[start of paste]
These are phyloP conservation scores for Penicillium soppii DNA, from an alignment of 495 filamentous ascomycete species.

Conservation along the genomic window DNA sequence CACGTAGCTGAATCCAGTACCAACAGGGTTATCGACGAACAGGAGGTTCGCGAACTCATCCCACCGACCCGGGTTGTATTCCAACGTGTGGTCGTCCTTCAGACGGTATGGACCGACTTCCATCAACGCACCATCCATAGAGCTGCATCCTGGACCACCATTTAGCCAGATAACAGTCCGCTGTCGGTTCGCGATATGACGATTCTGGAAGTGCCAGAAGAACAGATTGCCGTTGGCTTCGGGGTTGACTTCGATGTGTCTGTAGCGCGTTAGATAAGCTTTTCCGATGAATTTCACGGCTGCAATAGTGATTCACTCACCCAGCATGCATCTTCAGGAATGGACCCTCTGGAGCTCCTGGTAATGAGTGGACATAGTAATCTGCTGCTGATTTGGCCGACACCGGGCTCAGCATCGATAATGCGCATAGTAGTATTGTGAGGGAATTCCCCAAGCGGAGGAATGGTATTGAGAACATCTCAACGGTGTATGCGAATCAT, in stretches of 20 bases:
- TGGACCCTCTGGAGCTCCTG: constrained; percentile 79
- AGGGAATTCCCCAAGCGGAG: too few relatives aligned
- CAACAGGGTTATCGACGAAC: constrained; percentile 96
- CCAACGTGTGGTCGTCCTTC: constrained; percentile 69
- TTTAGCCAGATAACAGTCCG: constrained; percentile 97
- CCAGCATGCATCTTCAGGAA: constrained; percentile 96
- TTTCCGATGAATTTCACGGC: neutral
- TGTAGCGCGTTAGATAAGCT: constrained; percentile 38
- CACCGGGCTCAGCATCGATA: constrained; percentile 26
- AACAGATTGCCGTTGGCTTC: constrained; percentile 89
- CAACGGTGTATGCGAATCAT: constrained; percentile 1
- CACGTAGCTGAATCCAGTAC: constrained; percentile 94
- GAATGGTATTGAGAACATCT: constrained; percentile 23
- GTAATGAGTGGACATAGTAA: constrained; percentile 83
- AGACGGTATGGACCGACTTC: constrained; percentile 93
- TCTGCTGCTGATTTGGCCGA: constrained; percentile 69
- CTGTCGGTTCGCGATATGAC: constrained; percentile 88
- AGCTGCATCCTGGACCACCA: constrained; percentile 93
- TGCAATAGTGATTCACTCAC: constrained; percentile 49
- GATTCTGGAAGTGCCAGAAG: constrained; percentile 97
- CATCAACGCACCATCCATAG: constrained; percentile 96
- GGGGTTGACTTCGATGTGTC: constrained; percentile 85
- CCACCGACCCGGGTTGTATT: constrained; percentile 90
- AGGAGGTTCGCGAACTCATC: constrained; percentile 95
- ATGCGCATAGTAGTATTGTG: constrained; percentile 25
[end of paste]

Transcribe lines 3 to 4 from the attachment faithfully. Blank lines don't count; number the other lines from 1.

- TGGACCCTCTGGAGCTCCTG: constrained; percentile 79
- AGGGAATTCCCCAAGCGGAG: too few relatives aligned